CASE: The Sleepiness Epidemic
Ronit Rogosziniski, a financial planner, loses sleep because of her 5 a.m. wake-up call, so she sneaks to
her car for a quick lunchtime snooze each day. She is not alone, as evidenced by the comments on Wall
Street Oasis, a website frequented by investment bankers who blog about their travails. Should the
legions of secret nappers be blessed or cursed by their organizations for this behavior? Research
suggests they should be encouraged.
Sleep is a problem, or rather, lack of quality zzz’s is a costly organizational problem we can no longer
overlook. Sleepiness, a technical term in this case that denotes a true physiological pressure for sleep,
lowers performance, and increases accidents, injuries, and unethical behavior. One survey found that 29
percent of respondents slept on the job, 12 percent were late to work, 4 percent left work early, and 2
percent did not go to work due to sleepiness. While sleepiness affects 33 percent of the U.S. population,
the clinical extreme, excessive daytime sleepiness (EDS), is fully debilitating to an additional 11 percent.
In a vicious cycle where the effects of sleepiness affect the organization, which leads to longer work
hours and thus more sleepiness, the reason for the sleepiness epidemic seems to be the modern
workplace. Full-time employees have been getting less sleep over the past 30 years as a direct result of
longer work days, putting them more at risk for sleep disorders. Sleepiness directly decreases attention
span, memory, information processing, affect, and emotion regulation capabilities. Research on sleep
deprivation has found that tired workers experience higher levels of back pain, heart disease,
depression, work withdrawal, and job dissatisfaction. All these outcomes have significant implications
for organizational effectiveness and costs. Sleepiness may account for $14 billion of medical expenses,
up to $69 billion for auto accidents, and up to $24 billion in workplace accidents in the United States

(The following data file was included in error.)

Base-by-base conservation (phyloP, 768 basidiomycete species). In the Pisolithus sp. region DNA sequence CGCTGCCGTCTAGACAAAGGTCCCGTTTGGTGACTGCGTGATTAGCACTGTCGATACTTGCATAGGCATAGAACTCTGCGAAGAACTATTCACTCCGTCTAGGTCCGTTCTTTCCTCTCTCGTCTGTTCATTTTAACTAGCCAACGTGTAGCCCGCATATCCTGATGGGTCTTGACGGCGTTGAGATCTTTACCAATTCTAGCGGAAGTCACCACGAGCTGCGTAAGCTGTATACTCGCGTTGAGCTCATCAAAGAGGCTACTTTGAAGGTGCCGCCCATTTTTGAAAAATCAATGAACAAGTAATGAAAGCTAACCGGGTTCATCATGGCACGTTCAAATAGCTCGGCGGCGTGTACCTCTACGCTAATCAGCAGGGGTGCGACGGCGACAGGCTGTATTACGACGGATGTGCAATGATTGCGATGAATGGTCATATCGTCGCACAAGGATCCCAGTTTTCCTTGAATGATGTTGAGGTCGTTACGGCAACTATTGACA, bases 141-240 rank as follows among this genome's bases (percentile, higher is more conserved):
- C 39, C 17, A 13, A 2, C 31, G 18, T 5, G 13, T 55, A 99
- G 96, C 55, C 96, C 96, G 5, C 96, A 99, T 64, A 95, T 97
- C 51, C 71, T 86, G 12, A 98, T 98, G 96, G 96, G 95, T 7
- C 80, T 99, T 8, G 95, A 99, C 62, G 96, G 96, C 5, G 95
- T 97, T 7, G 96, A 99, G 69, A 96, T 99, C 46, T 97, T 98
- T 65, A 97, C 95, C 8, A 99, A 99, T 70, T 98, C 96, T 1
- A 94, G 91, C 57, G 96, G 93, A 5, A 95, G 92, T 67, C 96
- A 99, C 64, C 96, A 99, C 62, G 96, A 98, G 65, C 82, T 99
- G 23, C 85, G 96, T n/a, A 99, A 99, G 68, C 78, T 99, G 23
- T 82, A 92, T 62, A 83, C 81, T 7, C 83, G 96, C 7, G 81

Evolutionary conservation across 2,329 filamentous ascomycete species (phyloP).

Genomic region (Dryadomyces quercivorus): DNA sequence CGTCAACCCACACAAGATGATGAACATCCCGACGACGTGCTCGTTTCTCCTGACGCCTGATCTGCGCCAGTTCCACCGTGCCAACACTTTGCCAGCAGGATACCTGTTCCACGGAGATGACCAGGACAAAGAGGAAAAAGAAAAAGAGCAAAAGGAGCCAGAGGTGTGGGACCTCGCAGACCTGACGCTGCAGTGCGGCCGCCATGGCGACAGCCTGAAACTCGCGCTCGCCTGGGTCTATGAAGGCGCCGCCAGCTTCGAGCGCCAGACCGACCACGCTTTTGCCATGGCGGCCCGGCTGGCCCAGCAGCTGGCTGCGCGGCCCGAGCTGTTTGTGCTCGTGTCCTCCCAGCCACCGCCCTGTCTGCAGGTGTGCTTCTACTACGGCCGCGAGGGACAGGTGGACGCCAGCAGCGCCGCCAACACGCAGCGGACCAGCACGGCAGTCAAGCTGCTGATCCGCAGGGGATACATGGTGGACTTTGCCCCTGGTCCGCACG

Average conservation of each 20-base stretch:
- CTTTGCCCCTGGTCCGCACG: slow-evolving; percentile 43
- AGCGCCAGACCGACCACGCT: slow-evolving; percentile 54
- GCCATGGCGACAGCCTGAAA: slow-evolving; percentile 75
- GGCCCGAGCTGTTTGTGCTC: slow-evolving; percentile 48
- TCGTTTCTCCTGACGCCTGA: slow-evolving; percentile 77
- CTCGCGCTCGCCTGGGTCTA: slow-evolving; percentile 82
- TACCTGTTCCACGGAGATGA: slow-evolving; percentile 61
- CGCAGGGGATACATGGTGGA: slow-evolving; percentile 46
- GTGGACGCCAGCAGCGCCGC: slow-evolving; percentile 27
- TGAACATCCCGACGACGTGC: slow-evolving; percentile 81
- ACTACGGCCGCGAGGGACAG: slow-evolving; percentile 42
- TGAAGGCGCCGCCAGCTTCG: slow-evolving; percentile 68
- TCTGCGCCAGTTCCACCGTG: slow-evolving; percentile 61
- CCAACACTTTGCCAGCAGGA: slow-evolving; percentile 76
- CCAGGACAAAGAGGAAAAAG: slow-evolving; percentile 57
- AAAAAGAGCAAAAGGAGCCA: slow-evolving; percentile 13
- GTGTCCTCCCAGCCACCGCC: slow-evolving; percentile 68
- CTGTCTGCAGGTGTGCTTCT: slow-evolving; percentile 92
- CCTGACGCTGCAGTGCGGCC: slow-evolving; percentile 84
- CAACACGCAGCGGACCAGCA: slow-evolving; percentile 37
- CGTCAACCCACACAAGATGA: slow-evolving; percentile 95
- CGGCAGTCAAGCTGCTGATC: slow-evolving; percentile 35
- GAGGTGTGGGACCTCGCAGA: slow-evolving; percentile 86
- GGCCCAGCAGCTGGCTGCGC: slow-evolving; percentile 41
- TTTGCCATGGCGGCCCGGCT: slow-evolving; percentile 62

Although being around bright light and loud sounds, standing, eating, and practicing good posture can
reduce sleepiness temporarily, there is only one lasting cure: more hours of good-quality sleep. Some
companies are encouraging napping at work as a solution to the problem, and one survey of 600
companies revealed that 6 percent had dedicated nap rooms. In addition, in a poll of 1,508 workers
conducted by the National Sleep Foundation, 34 percent said they were allowed to nap at work. These
policies may be a good start, but they are only Band-Aid approaches since more and better sleep is
what’s needed. Researchers suggest that organizations should consider flexible working hours and
greater autonomy to allow employees to maximize their productive waking hours. Given the high costs
of sleepiness, it’s time for them to take the problem much more seriously

B.) Question 1: Should organizations be concerned about the sleepiness of their employees?
Question 2: What factors influencing sleep might be more or less under the control of an organization?
Question 3: How might sleep deprivation influence aspects of expectancy theory?
Question 4: How might the incorporation of “nap rooms” for sleep-deprived employees demonstrate aspects of equity theory?
Question 5: If you were a manager who noticed your employees were sleep-deprived, what steps might you take to help them?
Question 6: What theories of motivation could you use to help them?




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